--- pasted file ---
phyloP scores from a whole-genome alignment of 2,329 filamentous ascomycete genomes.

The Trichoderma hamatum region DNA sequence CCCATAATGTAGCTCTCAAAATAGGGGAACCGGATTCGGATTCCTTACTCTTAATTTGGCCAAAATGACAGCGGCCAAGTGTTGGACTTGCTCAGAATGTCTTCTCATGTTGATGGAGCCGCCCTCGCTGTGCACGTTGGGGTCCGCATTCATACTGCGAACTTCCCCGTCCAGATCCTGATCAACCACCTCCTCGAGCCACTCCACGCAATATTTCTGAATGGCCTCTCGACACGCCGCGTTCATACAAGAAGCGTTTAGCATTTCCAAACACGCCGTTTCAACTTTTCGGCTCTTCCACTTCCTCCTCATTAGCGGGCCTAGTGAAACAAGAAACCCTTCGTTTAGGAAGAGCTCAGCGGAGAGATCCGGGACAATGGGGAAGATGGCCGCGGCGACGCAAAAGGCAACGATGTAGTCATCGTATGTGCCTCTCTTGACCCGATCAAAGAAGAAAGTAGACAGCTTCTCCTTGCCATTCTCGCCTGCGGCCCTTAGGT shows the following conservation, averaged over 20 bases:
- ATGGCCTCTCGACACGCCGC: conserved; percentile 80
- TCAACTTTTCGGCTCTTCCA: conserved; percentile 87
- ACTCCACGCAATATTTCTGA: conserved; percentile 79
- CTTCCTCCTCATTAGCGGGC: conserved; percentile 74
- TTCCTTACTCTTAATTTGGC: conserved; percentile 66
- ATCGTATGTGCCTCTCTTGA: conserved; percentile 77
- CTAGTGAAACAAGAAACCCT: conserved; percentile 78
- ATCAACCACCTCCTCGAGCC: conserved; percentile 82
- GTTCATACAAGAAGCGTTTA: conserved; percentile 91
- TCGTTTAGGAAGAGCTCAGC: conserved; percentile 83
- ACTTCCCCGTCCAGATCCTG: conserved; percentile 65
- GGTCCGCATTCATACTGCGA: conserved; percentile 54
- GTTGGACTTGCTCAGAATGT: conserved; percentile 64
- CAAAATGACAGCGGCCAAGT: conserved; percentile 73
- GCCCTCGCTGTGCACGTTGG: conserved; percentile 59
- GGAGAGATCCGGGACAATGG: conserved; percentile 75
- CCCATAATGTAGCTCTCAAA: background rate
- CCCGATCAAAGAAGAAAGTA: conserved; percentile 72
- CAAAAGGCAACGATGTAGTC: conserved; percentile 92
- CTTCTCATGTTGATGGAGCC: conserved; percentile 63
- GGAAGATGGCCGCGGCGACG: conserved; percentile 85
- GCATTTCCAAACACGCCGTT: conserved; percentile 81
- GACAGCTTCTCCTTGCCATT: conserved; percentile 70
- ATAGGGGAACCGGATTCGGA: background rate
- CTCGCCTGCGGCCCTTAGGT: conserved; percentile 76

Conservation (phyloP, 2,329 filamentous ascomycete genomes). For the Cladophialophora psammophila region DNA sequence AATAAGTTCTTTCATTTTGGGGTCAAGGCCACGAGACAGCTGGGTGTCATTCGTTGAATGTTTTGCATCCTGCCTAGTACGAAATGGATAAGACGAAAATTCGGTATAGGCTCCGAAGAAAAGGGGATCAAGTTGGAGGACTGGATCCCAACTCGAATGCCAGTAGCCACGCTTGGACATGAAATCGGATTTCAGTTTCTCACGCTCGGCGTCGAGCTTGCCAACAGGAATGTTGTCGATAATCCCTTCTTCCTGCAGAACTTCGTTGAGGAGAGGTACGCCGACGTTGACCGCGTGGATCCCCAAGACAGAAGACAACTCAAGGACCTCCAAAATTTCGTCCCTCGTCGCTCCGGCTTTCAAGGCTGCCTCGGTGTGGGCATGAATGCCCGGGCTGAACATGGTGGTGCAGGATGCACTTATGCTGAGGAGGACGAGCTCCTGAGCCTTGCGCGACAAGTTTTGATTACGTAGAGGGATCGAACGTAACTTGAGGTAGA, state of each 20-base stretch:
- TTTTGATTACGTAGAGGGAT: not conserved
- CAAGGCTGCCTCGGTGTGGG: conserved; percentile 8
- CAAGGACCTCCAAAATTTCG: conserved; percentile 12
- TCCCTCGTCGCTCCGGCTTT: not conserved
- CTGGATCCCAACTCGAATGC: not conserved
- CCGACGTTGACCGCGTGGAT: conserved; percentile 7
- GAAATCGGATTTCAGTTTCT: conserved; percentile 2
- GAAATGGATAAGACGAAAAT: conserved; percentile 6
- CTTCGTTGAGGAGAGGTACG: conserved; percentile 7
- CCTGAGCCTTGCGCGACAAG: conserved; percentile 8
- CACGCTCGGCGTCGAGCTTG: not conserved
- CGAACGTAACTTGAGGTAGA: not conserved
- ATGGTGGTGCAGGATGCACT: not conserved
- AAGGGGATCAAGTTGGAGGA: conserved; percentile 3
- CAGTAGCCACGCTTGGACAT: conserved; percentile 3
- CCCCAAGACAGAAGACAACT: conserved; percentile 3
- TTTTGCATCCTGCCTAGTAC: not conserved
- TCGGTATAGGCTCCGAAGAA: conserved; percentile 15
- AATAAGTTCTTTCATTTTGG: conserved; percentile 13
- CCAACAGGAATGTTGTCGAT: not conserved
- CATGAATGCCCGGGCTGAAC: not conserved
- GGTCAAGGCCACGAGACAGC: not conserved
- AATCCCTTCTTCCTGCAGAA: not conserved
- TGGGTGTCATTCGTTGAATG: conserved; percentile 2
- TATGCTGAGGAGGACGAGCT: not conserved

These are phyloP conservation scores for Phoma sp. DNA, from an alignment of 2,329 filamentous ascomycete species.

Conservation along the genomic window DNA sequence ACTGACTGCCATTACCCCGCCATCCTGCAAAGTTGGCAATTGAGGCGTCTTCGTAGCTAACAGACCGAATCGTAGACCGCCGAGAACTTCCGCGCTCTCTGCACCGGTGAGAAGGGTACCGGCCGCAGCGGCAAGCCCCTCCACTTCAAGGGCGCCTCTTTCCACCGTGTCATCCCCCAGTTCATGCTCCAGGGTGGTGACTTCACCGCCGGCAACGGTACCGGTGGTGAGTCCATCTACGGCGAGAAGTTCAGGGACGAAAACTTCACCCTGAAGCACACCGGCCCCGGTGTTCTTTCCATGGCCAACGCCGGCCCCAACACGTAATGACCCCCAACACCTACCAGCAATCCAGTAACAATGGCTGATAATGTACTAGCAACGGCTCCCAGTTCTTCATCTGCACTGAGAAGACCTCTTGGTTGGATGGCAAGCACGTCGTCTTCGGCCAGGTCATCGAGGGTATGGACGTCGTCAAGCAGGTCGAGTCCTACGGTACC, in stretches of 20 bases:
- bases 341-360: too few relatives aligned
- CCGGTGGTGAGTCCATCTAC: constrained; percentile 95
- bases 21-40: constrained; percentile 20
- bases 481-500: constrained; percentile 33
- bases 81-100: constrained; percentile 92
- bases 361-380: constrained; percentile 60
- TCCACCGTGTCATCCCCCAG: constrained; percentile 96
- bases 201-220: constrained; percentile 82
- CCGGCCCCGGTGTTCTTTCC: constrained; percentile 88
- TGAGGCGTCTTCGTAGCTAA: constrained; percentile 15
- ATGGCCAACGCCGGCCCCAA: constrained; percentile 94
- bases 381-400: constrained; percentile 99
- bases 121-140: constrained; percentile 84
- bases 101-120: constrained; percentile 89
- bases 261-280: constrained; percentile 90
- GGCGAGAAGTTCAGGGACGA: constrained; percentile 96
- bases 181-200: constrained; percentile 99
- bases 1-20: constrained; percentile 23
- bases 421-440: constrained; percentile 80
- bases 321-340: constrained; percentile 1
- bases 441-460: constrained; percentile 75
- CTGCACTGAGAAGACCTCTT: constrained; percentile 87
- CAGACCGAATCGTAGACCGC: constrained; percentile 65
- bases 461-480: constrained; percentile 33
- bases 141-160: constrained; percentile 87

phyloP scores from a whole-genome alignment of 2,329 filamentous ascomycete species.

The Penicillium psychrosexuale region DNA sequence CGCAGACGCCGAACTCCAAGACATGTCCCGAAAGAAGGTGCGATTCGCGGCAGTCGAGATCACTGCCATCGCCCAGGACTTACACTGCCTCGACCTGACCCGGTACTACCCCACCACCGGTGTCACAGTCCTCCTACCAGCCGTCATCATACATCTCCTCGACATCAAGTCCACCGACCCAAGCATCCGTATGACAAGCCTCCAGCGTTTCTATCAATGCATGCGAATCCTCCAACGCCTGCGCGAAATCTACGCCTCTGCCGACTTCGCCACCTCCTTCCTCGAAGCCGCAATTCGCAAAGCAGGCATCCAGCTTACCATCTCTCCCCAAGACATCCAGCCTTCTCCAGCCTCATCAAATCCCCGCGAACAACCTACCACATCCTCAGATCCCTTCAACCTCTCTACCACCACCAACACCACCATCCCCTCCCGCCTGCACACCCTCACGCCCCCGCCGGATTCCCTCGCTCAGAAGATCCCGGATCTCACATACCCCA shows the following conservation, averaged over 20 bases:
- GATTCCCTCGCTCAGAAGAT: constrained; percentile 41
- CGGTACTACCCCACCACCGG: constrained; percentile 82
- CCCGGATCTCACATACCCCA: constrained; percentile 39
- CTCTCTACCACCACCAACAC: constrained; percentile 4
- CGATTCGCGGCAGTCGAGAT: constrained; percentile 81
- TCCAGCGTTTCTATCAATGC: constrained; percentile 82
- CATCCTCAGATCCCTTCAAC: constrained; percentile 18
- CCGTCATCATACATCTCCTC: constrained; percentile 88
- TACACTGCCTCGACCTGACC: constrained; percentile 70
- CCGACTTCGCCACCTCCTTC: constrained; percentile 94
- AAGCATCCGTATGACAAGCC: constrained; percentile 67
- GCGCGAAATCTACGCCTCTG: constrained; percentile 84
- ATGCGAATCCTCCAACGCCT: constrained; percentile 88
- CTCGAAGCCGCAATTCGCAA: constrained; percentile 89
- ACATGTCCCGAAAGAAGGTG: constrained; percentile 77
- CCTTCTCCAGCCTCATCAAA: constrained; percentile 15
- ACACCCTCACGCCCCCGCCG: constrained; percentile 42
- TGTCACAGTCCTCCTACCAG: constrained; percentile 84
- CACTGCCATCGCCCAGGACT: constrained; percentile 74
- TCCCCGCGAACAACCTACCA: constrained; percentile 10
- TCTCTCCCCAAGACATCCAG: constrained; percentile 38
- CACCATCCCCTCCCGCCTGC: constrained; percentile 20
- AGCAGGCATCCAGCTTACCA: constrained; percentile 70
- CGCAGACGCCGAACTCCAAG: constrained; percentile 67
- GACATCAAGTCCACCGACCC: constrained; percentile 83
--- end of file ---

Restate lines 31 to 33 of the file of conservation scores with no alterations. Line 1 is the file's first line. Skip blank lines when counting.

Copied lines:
- CAAGGACCTCCAAAATTTCG: conserved; percentile 12
- TCCCTCGTCGCTCCGGCTTT: not conserved
- CTGGATCCCAACTCGAATGC: not conserved